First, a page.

Incumbent wins Montenegr presidential election
PODGORICA, Montenegro — Incumbent Filip Vujanovic claimed victory Sunday in Montenegro’s first presidential elections since the tiny Balkan nation split from Serbia.
Huge fireworks lit the sky over the capital, and Vujanovic’s supporters honked car horns and waved Montenegro’s red flags with a golden eagle in downtown Podgorica after the results from independent observers were announced over state television.
The Center for Monitoring said Vujanovic won 51.4 percent of the vote, pro-Serb challenger Andrija Mandic had 20.4 percent while liberal candidate Nebojsa Medojevic had 15.7 percent for third place. The group cited the final vote count by its own monitors at polling stations.
Official results are expected Monday.
Medojevic conceded defeat, with his party Movement for Change citing the same figures.
Vujanovic, of the ruling Democratic Party of Socialists — one of the staunchest advocates of Montenegro’s split from Serbia two years ago — said his victory shows that "a majority of Montenegrins support our policies."
"I won for Montenegro and its future," Vujanovic told hundreds of his cheering supporters. "I will be the president of all the people in Montenegro."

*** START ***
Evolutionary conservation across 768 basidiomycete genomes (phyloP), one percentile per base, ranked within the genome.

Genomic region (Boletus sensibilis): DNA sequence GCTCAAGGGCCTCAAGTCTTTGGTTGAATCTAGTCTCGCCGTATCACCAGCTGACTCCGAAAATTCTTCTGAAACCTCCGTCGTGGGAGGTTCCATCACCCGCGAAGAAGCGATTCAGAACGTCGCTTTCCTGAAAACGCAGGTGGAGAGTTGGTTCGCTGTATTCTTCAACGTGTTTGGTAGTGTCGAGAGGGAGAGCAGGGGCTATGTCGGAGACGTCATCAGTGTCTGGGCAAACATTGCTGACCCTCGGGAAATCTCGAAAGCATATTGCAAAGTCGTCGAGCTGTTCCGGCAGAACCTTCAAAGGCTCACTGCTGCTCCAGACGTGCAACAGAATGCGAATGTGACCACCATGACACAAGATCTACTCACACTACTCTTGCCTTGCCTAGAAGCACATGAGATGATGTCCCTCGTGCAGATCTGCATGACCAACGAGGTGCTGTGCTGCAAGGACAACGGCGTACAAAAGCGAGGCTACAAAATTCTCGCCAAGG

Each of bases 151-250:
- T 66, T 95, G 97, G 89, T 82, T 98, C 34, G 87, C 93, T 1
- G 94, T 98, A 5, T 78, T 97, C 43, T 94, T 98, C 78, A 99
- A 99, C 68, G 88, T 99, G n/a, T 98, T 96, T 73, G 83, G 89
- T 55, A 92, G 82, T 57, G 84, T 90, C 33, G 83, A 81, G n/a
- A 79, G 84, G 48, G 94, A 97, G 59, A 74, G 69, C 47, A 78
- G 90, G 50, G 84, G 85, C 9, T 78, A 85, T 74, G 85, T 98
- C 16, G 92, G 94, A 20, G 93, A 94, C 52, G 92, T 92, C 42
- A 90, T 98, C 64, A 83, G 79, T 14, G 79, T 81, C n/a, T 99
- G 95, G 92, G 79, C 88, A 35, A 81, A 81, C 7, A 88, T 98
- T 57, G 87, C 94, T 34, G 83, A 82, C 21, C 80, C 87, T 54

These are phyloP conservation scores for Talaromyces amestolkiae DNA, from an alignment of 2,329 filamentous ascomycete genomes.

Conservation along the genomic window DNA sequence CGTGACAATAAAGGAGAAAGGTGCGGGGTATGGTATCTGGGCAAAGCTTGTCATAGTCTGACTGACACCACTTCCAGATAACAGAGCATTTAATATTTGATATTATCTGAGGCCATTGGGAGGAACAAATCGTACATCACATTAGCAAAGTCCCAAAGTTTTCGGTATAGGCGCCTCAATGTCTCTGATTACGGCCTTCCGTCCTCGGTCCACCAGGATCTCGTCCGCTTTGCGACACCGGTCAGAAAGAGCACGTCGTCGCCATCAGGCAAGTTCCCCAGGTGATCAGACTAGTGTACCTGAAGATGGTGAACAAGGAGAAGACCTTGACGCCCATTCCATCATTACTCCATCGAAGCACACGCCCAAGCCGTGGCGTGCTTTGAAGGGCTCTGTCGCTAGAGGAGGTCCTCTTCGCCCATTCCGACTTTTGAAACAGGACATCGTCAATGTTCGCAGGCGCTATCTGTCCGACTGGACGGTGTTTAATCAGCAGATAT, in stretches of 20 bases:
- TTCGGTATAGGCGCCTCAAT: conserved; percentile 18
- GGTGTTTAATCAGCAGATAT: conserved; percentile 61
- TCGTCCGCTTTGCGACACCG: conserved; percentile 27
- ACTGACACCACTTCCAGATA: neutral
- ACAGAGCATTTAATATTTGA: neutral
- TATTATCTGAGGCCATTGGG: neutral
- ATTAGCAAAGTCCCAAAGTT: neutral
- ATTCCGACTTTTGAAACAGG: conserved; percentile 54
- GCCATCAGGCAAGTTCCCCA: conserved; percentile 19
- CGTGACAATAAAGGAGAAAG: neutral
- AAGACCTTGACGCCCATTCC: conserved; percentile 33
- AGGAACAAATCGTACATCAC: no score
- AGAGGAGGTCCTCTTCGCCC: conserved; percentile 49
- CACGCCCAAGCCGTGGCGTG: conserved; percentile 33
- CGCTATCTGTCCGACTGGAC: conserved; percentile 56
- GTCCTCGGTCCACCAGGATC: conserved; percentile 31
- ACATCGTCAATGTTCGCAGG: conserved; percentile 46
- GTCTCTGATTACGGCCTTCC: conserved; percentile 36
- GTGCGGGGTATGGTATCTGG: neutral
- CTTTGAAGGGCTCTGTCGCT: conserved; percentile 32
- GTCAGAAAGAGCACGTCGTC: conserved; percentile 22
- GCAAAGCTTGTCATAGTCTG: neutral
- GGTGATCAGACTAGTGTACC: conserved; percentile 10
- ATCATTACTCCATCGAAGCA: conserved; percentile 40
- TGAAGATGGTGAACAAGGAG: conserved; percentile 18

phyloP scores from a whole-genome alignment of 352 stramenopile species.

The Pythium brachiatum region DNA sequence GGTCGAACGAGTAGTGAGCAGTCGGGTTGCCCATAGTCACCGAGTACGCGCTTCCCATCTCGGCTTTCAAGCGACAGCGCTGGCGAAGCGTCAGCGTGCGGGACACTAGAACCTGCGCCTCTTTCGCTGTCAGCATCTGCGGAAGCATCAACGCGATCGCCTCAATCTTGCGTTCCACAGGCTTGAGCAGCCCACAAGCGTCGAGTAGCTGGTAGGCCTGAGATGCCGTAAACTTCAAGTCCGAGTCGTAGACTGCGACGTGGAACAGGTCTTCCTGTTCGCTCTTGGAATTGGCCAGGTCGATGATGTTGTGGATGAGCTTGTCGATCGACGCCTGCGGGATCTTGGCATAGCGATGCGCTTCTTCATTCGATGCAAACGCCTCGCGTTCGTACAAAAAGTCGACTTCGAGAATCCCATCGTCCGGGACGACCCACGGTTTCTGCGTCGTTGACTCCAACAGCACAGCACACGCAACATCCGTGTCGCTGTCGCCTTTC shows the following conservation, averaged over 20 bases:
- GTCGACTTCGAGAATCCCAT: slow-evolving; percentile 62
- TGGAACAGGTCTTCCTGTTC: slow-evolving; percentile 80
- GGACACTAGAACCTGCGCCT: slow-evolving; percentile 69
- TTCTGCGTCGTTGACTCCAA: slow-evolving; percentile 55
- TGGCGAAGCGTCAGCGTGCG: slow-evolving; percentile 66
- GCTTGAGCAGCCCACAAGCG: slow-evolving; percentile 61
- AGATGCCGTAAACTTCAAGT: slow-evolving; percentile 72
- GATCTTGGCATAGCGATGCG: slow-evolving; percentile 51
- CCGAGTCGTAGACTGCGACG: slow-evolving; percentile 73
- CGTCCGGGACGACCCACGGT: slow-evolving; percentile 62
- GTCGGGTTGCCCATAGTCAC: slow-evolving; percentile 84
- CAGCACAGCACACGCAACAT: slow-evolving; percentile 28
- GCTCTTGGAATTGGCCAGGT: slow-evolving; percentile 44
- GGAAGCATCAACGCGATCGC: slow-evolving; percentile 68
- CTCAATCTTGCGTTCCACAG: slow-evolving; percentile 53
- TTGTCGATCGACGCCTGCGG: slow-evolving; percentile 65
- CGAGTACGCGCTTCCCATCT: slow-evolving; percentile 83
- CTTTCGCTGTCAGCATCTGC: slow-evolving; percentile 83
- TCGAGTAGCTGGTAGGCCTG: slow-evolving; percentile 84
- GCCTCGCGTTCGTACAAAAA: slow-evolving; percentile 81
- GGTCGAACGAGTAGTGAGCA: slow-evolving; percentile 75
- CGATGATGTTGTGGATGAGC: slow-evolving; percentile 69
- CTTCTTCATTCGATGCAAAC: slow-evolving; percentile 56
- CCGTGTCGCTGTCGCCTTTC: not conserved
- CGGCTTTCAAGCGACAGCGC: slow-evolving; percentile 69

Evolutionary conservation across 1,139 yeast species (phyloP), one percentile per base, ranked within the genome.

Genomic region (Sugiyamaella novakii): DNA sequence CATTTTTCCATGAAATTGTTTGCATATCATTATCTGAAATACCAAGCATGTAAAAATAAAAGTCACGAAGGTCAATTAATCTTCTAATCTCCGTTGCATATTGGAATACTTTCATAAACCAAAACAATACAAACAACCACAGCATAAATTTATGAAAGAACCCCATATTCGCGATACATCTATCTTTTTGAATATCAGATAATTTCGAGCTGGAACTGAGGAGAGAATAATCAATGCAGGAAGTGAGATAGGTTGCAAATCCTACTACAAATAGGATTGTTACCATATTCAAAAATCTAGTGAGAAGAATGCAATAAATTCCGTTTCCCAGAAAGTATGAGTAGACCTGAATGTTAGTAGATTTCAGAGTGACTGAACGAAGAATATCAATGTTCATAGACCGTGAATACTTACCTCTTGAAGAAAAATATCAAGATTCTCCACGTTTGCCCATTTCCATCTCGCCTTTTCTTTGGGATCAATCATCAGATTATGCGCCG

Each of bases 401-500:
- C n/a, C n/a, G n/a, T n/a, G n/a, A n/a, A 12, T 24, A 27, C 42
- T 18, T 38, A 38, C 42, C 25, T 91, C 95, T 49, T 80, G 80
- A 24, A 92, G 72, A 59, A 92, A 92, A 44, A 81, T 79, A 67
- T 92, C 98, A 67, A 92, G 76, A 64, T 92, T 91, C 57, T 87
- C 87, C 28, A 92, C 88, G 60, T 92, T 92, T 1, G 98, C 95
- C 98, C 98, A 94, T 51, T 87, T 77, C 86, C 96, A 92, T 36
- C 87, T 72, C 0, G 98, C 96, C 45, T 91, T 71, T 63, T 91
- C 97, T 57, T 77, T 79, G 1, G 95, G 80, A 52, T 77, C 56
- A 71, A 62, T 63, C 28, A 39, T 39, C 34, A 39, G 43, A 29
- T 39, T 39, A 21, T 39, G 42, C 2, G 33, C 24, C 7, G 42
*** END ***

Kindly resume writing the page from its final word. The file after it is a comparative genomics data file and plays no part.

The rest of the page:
The voting cemented the independence of the Adriatic Sea nation of 620,000 people. It also was a test for Vujanovic’s reformed socialists, who have ruled virtually unchallenged for nearly two decades.
Turnout was 69 percent, about 22 percentage points higher than in 2003, when Vujanovic won his first five-year term, independent election observers said.
Ethnic Serbs, who make up about 30 percent of the population, are unhappy about Montenegro’s separation from Serbia following a May 2006 referendum. They are seeking closer political and economic ties with Belgrade, which have been chilly since the breakup.
Montenegro was an independent kingdom before World War I, then part of Yugoslavia until that nation disintegrated in violence in 1991.
Since independence from Serbia, Montenegro’s economy has boomed. Annual economic growth is about 8 percent and foreign direct investment since 2006 has been about $1.6 billion, propelling Montenegro to the top of Europe’s per capita foreign investment list.
But it has had trouble getting rid of its image as a society rife with corruption.
"The vote has shown that Montenegrins are still not ready for change of the corrupt and totalitarian regime," said Medojevic, the liberal challenger.